The Washington Post’s fine analyst Philip Bump, who sharply criticized my story as speculative, has presented his own explanation of Trump’s submissive pose toward Russia:
The lingering question, of course, is why this is Trump’s approach to Putin. His most fervent opponents would suggest that the true answer to that question is known only to special counsel Robert S. Mueller III, or, perhaps, by former British intelligence officer Christopher Steele. It seems clear, though, that a significant part of Trump’s approach is simply how he sees dealmaking. NATO is a contract that was thrust upon him. Putin is a deal waiting to be made between two strong-minded individuals. That others insist such a deal is unwise or can’t be done is all the more reason for Trump to run toward it.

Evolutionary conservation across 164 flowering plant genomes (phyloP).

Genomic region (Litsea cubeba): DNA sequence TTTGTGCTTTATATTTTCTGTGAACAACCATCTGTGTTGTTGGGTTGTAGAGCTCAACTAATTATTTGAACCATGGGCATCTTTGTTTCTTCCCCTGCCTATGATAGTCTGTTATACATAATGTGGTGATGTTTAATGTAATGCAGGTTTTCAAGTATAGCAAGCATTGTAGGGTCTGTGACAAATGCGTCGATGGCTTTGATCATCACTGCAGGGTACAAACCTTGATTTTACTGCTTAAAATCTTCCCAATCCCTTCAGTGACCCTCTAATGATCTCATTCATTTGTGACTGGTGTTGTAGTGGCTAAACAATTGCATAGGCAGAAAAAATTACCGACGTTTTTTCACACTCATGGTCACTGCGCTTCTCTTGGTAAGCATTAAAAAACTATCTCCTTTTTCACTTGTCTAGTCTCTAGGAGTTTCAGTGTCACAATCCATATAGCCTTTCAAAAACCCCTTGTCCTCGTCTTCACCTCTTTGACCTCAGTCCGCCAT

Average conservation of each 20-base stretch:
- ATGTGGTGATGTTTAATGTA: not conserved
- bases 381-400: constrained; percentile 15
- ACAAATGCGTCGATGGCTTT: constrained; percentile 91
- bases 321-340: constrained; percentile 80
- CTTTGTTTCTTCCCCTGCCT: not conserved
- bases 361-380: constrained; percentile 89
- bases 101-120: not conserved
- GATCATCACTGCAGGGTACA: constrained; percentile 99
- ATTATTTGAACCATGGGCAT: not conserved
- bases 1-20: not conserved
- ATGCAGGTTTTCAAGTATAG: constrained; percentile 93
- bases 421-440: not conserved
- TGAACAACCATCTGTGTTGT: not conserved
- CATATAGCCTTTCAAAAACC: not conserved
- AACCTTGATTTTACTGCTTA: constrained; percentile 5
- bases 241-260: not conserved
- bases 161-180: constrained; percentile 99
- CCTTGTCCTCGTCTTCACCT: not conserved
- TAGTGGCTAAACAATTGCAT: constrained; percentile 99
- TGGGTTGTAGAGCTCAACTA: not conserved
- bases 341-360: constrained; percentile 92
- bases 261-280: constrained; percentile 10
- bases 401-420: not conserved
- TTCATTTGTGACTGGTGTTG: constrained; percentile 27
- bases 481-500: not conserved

I will concede that Bump might be totally correct. Maybe skeptics like the former CIA director are wrong in their suspicion that Trump’s policy toward Russia is being influenced by his extensive history with, and undisclosed financial ties to, its oligarchs and operatives. Maybe Trump really is just trying to make a great deal. It’s worth pointing out, however, that Bump is merely offering an interpretation. He is describing more suspicious analysis as the product of “fervent” minds, and calling his own interpretation “clear.”
And it is true that Bump’s exculpatory interpretation has been frequently treated in the media as if it were clear. But it is nothing more than speculation. And it is striking that, for all the incriminating facts the news media have amassed about Trump, they have repeatedly given him the benefit of the doubt as to what those facts add up to.